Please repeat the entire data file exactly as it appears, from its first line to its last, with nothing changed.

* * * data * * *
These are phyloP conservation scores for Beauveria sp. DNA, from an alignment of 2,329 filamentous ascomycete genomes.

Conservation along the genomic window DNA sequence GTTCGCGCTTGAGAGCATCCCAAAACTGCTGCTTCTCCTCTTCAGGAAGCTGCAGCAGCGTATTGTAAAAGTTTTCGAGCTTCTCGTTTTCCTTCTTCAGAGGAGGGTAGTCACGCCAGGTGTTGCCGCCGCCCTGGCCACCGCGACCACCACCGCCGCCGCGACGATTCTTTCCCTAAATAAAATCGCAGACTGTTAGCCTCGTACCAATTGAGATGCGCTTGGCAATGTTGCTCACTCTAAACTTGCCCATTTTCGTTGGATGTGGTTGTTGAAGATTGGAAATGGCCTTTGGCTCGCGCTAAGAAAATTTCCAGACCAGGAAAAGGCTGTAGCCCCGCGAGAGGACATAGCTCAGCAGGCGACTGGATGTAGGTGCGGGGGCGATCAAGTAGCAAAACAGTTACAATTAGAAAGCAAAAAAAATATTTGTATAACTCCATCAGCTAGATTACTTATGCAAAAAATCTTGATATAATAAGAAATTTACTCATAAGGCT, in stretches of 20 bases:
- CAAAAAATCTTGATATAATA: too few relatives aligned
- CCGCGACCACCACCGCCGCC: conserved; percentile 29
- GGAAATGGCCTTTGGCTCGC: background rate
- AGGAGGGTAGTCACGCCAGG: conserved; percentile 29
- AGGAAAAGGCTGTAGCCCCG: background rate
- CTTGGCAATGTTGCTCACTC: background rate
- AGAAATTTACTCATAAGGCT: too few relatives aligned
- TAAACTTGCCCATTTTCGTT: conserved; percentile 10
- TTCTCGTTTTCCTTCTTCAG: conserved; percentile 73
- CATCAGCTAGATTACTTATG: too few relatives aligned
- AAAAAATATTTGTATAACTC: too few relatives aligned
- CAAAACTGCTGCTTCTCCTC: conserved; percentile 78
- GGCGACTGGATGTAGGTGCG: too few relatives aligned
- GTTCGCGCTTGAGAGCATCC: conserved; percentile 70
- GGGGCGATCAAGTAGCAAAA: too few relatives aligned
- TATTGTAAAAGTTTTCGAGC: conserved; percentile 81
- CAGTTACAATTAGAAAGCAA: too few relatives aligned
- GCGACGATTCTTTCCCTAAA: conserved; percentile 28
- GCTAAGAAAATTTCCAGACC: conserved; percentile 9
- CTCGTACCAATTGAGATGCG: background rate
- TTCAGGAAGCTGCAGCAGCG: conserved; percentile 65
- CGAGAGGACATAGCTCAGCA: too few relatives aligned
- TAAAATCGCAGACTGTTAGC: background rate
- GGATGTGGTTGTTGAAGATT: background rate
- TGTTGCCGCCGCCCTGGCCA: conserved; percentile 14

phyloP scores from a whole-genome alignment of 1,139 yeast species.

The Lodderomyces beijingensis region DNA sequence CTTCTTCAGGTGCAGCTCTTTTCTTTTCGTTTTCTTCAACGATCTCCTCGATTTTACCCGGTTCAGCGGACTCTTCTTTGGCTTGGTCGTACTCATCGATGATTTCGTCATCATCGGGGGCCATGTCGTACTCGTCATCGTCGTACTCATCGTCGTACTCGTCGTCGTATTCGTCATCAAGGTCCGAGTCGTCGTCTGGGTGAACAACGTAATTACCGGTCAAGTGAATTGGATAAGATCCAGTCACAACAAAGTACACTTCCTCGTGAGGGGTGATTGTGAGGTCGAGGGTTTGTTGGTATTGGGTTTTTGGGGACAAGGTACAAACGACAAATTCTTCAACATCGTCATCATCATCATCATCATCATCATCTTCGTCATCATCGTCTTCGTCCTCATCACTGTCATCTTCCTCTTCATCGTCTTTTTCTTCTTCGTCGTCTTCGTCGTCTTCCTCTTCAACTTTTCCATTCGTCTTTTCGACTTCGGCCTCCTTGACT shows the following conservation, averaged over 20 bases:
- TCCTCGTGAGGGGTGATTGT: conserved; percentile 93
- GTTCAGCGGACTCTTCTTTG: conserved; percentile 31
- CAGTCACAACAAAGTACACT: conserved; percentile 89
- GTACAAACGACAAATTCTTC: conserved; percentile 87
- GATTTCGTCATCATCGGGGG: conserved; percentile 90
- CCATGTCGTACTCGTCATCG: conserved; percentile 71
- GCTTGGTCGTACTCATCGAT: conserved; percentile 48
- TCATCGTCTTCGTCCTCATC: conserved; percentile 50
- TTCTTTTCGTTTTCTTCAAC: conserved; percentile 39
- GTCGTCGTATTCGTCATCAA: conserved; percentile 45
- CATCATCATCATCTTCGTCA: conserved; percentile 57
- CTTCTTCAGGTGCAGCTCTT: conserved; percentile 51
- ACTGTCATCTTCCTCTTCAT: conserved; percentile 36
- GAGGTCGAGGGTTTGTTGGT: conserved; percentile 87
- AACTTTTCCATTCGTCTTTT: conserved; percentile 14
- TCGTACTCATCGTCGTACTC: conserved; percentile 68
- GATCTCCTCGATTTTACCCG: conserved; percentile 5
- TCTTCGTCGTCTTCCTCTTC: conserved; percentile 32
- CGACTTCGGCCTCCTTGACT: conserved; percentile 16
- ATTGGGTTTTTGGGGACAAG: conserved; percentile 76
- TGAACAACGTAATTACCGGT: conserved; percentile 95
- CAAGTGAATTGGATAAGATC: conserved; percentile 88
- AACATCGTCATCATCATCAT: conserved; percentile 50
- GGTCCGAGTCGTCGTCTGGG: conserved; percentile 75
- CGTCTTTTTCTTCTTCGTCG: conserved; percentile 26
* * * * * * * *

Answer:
These are phyloP conservation scores for Beauveria sp. DNA, from an alignment of 2,329 filamentous ascomycete genomes.

Conservation along the genomic window DNA sequence GTTCGCGCTTGAGAGCATCCCAAAACTGCTGCTTCTCCTCTTCAGGAAGCTGCAGCAGCGTATTGTAAAAGTTTTCGAGCTTCTCGTTTTCCTTCTTCAGAGGAGGGTAGTCACGCCAGGTGTTGCCGCCGCCCTGGCCACCGCGACCACCACCGCCGCCGCGACGATTCTTTCCCTAAATAAAATCGCAGACTGTTAGCCTCGTACCAATTGAGATGCGCTTGGCAATGTTGCTCACTCTAAACTTGCCCATTTTCGTTGGATGTGGTTGTTGAAGATTGGAAATGGCCTTTGGCTCGCGCTAAGAAAATTTCCAGACCAGGAAAAGGCTGTAGCCCCGCGAGAGGACATAGCTCAGCAGGCGACTGGATGTAGGTGCGGGGGCGATCAAGTAGCAAAACAGTTACAATTAGAAAGCAAAAAAAATATTTGTATAACTCCATCAGCTAGATTACTTATGCAAAAAATCTTGATATAATAAGAAATTTACTCATAAGGCT, in stretches of 20 bases:
- CAAAAAATCTTGATATAATA: too few relatives aligned
- CCGCGACCACCACCGCCGCC: conserved; percentile 29
- GGAAATGGCCTTTGGCTCGC: background rate
- AGGAGGGTAGTCACGCCAGG: conserved; percentile 29
- AGGAAAAGGCTGTAGCCCCG: background rate
- CTTGGCAATGTTGCTCACTC: background rate
- AGAAATTTACTCATAAGGCT: too few relatives aligned
- TAAACTTGCCCATTTTCGTT: conserved; percentile 10
- TTCTCGTTTTCCTTCTTCAG: conserved; percentile 73
- CATCAGCTAGATTACTTATG: too few relatives aligned
- AAAAAATATTTGTATAACTC: too few relatives aligned
- CAAAACTGCTGCTTCTCCTC: conserved; percentile 78
- GGCGACTGGATGTAGGTGCG: too few relatives aligned
- GTTCGCGCTTGAGAGCATCC: conserved; percentile 70
- GGGGCGATCAAGTAGCAAAA: too few relatives aligned
- TATTGTAAAAGTTTTCGAGC: conserved; percentile 81
- CAGTTACAATTAGAAAGCAA: too few relatives aligned
- GCGACGATTCTTTCCCTAAA: conserved; percentile 28
- GCTAAGAAAATTTCCAGACC: conserved; percentile 9
- CTCGTACCAATTGAGATGCG: background rate
- TTCAGGAAGCTGCAGCAGCG: conserved; percentile 65
- CGAGAGGACATAGCTCAGCA: too few relatives aligned
- TAAAATCGCAGACTGTTAGC: background rate
- GGATGTGGTTGTTGAAGATT: background rate
- TGTTGCCGCCGCCCTGGCCA: conserved; percentile 14

phyloP scores from a whole-genome alignment of 1,139 yeast species.

The Lodderomyces beijingensis region DNA sequence CTTCTTCAGGTGCAGCTCTTTTCTTTTCGTTTTCTTCAACGATCTCCTCGATTTTACCCGGTTCAGCGGACTCTTCTTTGGCTTGGTCGTACTCATCGATGATTTCGTCATCATCGGGGGCCATGTCGTACTCGTCATCGTCGTACTCATCGTCGTACTCGTCGTCGTATTCGTCATCAAGGTCCGAGTCGTCGTCTGGGTGAACAACGTAATTACCGGTCAAGTGAATTGGATAAGATCCAGTCACAACAAAGTACACTTCCTCGTGAGGGGTGATTGTGAGGTCGAGGGTTTGTTGGTATTGGGTTTTTGGGGACAAGGTACAAACGACAAATTCTTCAACATCGTCATCATCATCATCATCATCATCATCTTCGTCATCATCGTCTTCGTCCTCATCACTGTCATCTTCCTCTTCATCGTCTTTTTCTTCTTCGTCGTCTTCGTCGTCTTCCTCTTCAACTTTTCCATTCGTCTTTTCGACTTCGGCCTCCTTGACT shows the following conservation, averaged over 20 bases:
- TCCTCGTGAGGGGTGATTGT: conserved; percentile 93
- GTTCAGCGGACTCTTCTTTG: conserved; percentile 31
- CAGTCACAACAAAGTACACT: conserved; percentile 89
- GTACAAACGACAAATTCTTC: conserved; percentile 87
- GATTTCGTCATCATCGGGGG: conserved; percentile 90
- CCATGTCGTACTCGTCATCG: conserved; percentile 71
- GCTTGGTCGTACTCATCGAT: conserved; percentile 48
- TCATCGTCTTCGTCCTCATC: conserved; percentile 50
- TTCTTTTCGTTTTCTTCAAC: conserved; percentile 39
- GTCGTCGTATTCGTCATCAA: conserved; percentile 45
- CATCATCATCATCTTCGTCA: conserved; percentile 57
- CTTCTTCAGGTGCAGCTCTT: conserved; percentile 51
- ACTGTCATCTTCCTCTTCAT: conserved; percentile 36
- GAGGTCGAGGGTTTGTTGGT: conserved; percentile 87
- AACTTTTCCATTCGTCTTTT: conserved; percentile 14
- TCGTACTCATCGTCGTACTC: conserved; percentile 68
- GATCTCCTCGATTTTACCCG: conserved; percentile 5
- TCTTCGTCGTCTTCCTCTTC: conserved; percentile 32
- CGACTTCGGCCTCCTTGACT: conserved; percentile 16
- ATTGGGTTTTTGGGGACAAG: conserved; percentile 76
- TGAACAACGTAATTACCGGT: conserved; percentile 95
- CAAGTGAATTGGATAAGATC: conserved; percentile 88
- AACATCGTCATCATCATCAT: conserved; percentile 50
- GGTCCGAGTCGTCGTCTGGG: conserved; percentile 75
- CGTCTTTTTCTTCTTCGTCG: conserved; percentile 26